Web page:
MSE Seminar - Dr. Jin Xie - Dept. of Chemistry - UGA

MSE Seminar
Event Date:
Monday, October 3, 2016 - 4:00pm
Location:
GTMI/Callaway Bldg. Auditorium

Dr. Jin Xie

Assistant Professor

Department of Chemistry

Rio-Imaging Research Center

The University of Georgia

 Monday, October 3, 2016

4:00 p.m. GTMI/Callaway Bldg. Auditorium

Reception at 3:30 p.m. in the GTMI Atrium

Protein Cages and Synthetic Nanoparticles for

Enhanced Photodynamic Therapy

Abstract:

 Photodynamic therapy (PDT) is an emerging cancer treatment modality. Despite the intrinsic focal therapy nature, it is desired that photosensitizers can be delivered to tumors with high selectivity and efficiency. Previous efforts have been focused on polymer- or liposome-based nanocarriers, which are often associated with a suboptimal drug loading rate and a large particle size. In the first half of the lecture, I will be presenting our recent work on using ferritin, a protein cage (~12 nm), as a photosensitizer carrier. Ferritin can encapsulate photosensitizers such as zinc hexadecafluorophthalocyanine (ZnF16Pc) at high efficiency and can be modified by either chemical or genetic methods to impart targeting ligands to the surface. In particular, we’ve successfully introduced folic acid, RGD4C, and a FAP targeting scFv, to the surface of ferritins. By using these surface modified ferritins as carriers, we are able to selectively navigate PDT to cancer cells, tumor endothelial cells, and tumor associated fibroblasts in tumors. One intrinsic limitation of PDT is the shallow tissue penetration of light. In the second half of the lecture, I will be talking about X-ray induced PDT, or X-PDT, a technology that is recently developed to address the shallow penetration issue. The key component of the X-PDT technology is an integrated nanosystem called X-ray nanosensitizer, which consists of: 1) a nanoparticle scintillator that converts X-ray photos to visible photons and; 2) photosensitizer whose excitation matches the emission of the scintillator. Upon X-ray irradiation, the nanoscintillator works as a transducer, producing X-ray excited optical luminescence; the visible photons, in turn, activate the photosensitizers, producing reactive oxygen species, most importantly singlet oxygen, or 1O2. We have shown that X-PDT can be activated from beneath thick tissues to efficiently kill cancer cells. More excitingly, our recent research finds that X-PDT is more than a simple derivative of PDT; rather, it is a unique combination of PDT and radiation therapy. The two modalities target different cellular components; the combination overwhelms cellular repairs, leading to synergistic therapy outcomes.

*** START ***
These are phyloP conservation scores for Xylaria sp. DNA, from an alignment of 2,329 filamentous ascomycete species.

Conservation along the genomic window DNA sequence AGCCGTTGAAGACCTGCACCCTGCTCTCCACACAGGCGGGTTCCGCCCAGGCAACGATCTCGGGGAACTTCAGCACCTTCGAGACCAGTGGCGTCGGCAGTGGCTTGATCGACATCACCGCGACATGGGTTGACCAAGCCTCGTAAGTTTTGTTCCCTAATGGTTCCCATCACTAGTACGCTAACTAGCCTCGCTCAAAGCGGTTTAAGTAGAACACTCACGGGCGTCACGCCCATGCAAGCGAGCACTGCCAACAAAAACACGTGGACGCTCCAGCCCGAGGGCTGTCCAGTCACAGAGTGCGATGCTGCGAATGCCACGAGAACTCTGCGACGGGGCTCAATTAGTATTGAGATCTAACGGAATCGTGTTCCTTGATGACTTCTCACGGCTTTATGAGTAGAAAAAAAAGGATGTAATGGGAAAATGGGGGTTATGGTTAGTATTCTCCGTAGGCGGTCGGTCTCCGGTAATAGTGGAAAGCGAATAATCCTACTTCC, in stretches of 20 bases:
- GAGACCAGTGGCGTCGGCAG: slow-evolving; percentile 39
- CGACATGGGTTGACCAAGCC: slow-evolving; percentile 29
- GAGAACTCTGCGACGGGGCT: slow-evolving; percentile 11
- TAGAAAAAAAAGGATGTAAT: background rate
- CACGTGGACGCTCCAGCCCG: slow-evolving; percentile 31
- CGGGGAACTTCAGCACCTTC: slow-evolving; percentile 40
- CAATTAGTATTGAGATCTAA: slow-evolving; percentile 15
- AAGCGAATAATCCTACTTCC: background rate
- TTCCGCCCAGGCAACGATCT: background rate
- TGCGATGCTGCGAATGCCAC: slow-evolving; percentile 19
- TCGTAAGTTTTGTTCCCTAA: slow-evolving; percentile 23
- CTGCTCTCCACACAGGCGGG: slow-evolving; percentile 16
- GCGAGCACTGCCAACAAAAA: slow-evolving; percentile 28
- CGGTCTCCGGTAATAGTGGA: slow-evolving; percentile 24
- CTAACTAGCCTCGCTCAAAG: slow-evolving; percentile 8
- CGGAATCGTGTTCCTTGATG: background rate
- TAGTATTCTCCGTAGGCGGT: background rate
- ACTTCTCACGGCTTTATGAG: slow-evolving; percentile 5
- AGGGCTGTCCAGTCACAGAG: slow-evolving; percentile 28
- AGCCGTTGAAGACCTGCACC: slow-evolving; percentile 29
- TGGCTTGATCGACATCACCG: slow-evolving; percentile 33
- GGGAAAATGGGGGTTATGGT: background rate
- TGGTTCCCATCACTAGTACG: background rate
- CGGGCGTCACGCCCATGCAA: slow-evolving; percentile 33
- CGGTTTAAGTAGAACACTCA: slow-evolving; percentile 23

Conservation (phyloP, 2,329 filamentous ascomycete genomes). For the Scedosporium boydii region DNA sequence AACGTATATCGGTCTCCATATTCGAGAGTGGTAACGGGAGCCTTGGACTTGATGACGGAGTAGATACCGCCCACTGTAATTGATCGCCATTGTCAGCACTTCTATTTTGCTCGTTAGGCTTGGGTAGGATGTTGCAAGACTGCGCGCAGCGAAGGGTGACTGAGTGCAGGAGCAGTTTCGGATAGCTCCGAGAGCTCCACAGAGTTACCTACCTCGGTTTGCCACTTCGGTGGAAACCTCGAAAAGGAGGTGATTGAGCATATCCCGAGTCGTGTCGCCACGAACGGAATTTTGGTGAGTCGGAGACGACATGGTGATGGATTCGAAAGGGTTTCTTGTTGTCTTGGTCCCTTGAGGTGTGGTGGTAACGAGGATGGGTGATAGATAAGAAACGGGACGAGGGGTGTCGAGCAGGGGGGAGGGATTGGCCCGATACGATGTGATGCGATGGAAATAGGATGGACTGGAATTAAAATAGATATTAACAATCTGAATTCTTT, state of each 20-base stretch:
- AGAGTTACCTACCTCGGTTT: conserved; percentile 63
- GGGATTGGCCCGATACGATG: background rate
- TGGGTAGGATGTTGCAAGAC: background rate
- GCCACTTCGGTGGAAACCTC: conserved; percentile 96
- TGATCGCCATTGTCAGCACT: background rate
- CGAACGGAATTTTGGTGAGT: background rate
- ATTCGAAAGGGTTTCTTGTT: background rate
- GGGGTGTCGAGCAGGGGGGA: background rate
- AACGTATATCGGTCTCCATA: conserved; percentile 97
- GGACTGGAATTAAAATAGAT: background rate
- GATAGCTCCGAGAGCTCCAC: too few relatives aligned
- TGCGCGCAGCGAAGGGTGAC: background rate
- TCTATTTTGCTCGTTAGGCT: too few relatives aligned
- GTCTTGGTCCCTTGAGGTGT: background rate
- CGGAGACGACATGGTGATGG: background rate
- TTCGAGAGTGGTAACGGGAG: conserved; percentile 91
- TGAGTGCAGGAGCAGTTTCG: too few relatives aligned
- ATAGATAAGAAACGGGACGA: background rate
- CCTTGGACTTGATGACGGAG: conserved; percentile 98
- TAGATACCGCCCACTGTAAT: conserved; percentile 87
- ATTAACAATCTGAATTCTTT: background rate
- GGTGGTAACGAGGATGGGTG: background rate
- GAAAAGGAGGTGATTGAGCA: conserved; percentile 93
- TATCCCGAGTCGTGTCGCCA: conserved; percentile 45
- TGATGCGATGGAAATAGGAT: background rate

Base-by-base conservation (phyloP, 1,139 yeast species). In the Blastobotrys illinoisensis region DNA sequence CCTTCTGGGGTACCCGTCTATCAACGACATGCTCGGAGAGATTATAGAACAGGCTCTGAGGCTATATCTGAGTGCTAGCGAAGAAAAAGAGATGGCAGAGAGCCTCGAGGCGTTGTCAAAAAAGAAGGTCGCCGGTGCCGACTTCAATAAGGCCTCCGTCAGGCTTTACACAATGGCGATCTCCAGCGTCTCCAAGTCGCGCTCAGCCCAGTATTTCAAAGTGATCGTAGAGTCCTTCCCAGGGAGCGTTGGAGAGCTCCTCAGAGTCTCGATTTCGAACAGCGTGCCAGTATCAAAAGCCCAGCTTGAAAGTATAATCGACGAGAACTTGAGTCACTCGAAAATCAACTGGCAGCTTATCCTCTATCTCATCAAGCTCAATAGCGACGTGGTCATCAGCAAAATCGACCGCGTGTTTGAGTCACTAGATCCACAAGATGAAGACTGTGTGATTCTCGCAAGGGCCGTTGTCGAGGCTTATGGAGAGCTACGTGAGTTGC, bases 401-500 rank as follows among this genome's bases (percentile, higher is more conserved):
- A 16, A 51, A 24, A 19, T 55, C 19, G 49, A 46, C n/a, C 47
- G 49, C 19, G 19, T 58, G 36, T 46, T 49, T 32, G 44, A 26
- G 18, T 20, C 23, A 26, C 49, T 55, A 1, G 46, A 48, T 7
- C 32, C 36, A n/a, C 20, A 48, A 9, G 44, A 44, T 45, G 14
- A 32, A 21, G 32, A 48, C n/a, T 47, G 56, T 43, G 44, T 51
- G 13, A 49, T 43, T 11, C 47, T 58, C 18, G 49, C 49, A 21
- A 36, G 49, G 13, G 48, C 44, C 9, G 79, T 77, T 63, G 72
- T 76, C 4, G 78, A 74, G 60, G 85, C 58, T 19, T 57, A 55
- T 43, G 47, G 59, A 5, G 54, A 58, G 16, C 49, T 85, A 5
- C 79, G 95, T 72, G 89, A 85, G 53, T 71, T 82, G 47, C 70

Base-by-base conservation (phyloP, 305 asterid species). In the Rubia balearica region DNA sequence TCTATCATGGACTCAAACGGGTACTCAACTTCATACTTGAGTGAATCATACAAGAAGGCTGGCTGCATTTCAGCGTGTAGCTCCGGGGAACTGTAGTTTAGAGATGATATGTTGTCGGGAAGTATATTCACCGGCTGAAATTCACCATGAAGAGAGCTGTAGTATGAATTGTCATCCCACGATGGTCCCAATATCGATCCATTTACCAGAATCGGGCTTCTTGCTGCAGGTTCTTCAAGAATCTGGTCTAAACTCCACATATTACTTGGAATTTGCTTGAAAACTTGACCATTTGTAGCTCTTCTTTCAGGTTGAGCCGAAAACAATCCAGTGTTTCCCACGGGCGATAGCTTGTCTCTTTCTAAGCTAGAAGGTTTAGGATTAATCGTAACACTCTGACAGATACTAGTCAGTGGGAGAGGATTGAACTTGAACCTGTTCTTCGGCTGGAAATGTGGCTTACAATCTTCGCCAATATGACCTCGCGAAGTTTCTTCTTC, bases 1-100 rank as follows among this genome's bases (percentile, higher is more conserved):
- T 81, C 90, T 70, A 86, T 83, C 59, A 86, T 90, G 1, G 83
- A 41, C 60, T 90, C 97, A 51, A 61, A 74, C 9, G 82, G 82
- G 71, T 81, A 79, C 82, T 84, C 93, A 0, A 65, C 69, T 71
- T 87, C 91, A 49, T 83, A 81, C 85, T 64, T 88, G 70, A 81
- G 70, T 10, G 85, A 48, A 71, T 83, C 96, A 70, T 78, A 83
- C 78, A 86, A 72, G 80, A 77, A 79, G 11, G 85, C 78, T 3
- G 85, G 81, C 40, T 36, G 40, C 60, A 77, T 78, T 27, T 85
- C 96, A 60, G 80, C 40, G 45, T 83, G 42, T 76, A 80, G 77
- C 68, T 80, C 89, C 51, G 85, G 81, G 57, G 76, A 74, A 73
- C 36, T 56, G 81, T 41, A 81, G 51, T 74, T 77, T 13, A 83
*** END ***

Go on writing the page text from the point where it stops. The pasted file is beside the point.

Bio-sketch

 Dr. Xie received a B.S. in Chemistry in 2003 from Nanjing University, China. He came to the United States in 2004 and obtained his Ph.D. in Chemistry from Brown University in 2008 under the supervision of Dr. Shouheng Sun. As a postdoctoral researcher, he joined the Molecular Imaging Program at Stanford (MIPS), where he worked with Dr. Xiaoyuan Chen on developing nanoparticle-based probes for multimodal imaging. In the summer of 2009, he joined the National Institute of Biomedical Imaging and Bioengineering (NIBIB) at the National Institutes of Health (NIH) as a research fellow. He joined the faculty of University of Georgia in 2011. He is currently an assistant professor at the UGA Chemistry Department and he is holding a joint position at the UGA Bio-Imaging Research Center. His research group focuses on exploring nanotechnology facilitated therapy against cancer and other diseases.